Ways to Overcome the “New Girl at the Gym” Blues

I can’t say I remember the very first time I walked into a gym. I say that because my relationship with the gym began as a complicated series of ups and downs that began in high school. I’d go for a little while. Use the elliptical in the dark theater room where no one could see me, then hurry away. Due to a lack of results (due to a lack of structure and effort in general), an abundance of intimidation and an overwhelming sense of frustration, I’d stay away for months. Then, I’d get motivated, jump back in, only to have the same result. I didn’t go anywhere and as a result, my overall fitness and well-being suffered.

I understand the roller coaster ride that a gym membership can feel like, I’ve been there. But, I’ve also overcome it…below are a few tips if you’re in the same place!

Stop Worrying About What Everyone Else Thinks

other people at gym

I spent so much time worrying what I looked like while exercising. I thought I looked silly, someone bigger trying to do activities that I perceived as being meant for a smaller, more in shape population. I felt like the regulars probably thought I was a joke. Here’s the thing: I was wrong.

You see, people at the gym  – for the most part – are there for their own results. They’re so focused on what they’re doing and how they look while doing it that they don’t have time to pay attention to the form or heavy breathing of the people around them. Most importantly, they haven’t always been gym junkies, they had to get their start somewhere as well! If they actually had the time to focus on what you were doing, they’d probably commend you for it and want to be a support; I know I feel that way. Stop worrying about the people around you and focus on yourself.

Eliminate the Intimidation Factor

gym equipment

Gyms and the equipment inside them are only intimidating when they are not understood. Remember my years-long relationship with the elliptical? It existed because I was scared to try out the machines. I wasn’t sure how they were supposed to work, I didn’t want to do them wrong and therefore I was intimidated. It made my gym experience stressful and inadequate.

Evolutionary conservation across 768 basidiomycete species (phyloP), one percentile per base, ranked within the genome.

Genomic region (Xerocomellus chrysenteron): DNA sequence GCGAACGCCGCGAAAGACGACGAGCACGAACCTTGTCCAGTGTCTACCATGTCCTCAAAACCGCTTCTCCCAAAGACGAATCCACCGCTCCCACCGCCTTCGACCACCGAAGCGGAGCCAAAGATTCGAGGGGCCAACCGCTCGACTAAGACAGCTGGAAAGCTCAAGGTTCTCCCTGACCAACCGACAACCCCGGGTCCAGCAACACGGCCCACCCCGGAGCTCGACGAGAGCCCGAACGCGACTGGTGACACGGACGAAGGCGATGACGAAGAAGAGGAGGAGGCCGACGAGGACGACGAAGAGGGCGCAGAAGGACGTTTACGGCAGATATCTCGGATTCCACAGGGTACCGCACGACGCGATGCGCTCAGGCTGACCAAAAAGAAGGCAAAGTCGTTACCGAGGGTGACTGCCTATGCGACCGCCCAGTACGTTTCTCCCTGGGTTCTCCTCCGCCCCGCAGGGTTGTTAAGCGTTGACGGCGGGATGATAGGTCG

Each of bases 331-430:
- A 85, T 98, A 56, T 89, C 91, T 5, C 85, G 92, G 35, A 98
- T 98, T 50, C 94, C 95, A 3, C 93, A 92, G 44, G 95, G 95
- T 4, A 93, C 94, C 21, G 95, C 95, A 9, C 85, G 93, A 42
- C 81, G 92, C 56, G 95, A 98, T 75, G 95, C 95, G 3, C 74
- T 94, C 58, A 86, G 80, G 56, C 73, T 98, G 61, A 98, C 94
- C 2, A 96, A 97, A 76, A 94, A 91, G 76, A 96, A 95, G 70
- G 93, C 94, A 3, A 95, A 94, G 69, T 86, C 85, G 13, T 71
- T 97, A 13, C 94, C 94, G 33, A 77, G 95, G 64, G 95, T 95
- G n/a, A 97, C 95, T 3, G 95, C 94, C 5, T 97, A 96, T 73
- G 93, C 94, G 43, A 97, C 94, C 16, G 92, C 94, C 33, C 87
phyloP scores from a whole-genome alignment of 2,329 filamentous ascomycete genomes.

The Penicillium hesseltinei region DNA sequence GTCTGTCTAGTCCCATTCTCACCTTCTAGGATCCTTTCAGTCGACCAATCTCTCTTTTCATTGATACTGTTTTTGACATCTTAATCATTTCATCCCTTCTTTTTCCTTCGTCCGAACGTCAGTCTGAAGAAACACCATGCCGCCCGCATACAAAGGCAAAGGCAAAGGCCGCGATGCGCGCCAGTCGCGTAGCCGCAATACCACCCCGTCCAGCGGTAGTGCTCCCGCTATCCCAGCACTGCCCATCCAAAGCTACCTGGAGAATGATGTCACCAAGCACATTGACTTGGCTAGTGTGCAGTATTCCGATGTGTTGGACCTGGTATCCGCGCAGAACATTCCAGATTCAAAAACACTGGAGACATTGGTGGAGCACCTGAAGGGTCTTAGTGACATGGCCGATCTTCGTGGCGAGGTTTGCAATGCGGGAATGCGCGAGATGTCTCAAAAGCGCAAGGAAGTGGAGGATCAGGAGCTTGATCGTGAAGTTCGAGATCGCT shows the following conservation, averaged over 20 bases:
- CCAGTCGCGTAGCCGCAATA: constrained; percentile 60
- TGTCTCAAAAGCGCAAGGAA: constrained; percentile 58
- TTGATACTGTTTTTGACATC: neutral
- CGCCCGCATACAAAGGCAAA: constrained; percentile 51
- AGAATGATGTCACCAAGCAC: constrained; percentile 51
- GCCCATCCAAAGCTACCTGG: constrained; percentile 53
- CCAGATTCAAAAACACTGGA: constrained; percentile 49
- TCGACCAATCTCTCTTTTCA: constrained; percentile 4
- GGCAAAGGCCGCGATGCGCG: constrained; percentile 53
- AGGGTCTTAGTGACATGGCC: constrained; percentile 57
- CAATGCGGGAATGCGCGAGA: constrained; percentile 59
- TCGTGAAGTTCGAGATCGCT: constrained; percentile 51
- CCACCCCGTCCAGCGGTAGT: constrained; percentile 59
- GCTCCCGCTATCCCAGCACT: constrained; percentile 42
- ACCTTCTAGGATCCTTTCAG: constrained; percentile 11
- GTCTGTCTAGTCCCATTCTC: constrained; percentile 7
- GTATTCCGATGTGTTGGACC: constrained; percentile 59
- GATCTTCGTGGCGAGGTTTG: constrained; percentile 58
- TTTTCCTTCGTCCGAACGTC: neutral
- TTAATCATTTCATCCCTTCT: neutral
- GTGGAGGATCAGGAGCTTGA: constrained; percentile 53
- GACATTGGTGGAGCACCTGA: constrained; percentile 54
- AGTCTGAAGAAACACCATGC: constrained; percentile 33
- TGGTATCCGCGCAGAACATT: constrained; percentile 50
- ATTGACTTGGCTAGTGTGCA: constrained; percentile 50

If you’re new to a gym, or want to add a little variety to your workout experience, ask for help! Whether you approach someone using a machine – who, in most cases will be happy to answer any questions, ask an employee for help or sign up for a new member orientation – even if you’re not new at all. Take the time to learn about the machines and weights and to do a little research at home about why they’d work for you. When in doubt, ask a trainer or consider signing up for individual instruction to maximize your workout potential.

Find What You Love and Commit 


You’ve probably heard it before, but that’s because it’s true. If you don’t find an activity that you love, that you see or feel results from, you won’t stick to it. Find what you love, rowing, biking, running, lifting, yoga…anything. Make it a staple of your routine. Make a commitment to stick to the activity of your choice or sign up for something in the future that leaves you no option but to stay on track – a 5k, a walk-a-thon, anything…your choice. Visualize the benefits of your chosen activity and don’t loose sight of the reason you’ve started your new routine.

Mix it Up

Rock wall

This might seem like it’s in conflict with finding what you love and committing to it, but it’s not. Doing the same thing day after day without a break in the routine leads to a lack of results and the feeling of being dragged down; it works against what the idea of total fitness really is. One or two days a week, find a way to mix up your routine. If you’ve taken the time to familiarize yourself with different machines and options, this should be no problem. Incorporate some lifting or core work, get outside for a family walk or jog, try out that rock wall or rowing machine and set a distance goal. Whatever you do, add some variety to your routine. Your muscles and mind will thank you and you’ll have the stamina to continue for the long run.

Fitness is a journey that starts with that first – or many first – steps. It’s something that has ups and downs and something that’s so different for everyone. The one common factor? We all had to start somewhere. That’s where my fitness journey is the same as yours and everyone else’s, at the beginning. Get out there, forget about negative experiences in the past and think about what drives you. Are you hoping to accomplish a specific fitness goal? Want to look better for swimsuit season? Hoping to be able to keep pace with your kids or grandkids? Want to live a healthier, fuller, longer life? Don’t let factors that can be easily overcome hold you back. You deserve the best, you deserve to find yourself and to live an active lifestyle. Think about the tips above and get started today. Most importantly, keep going; you’ve got this.


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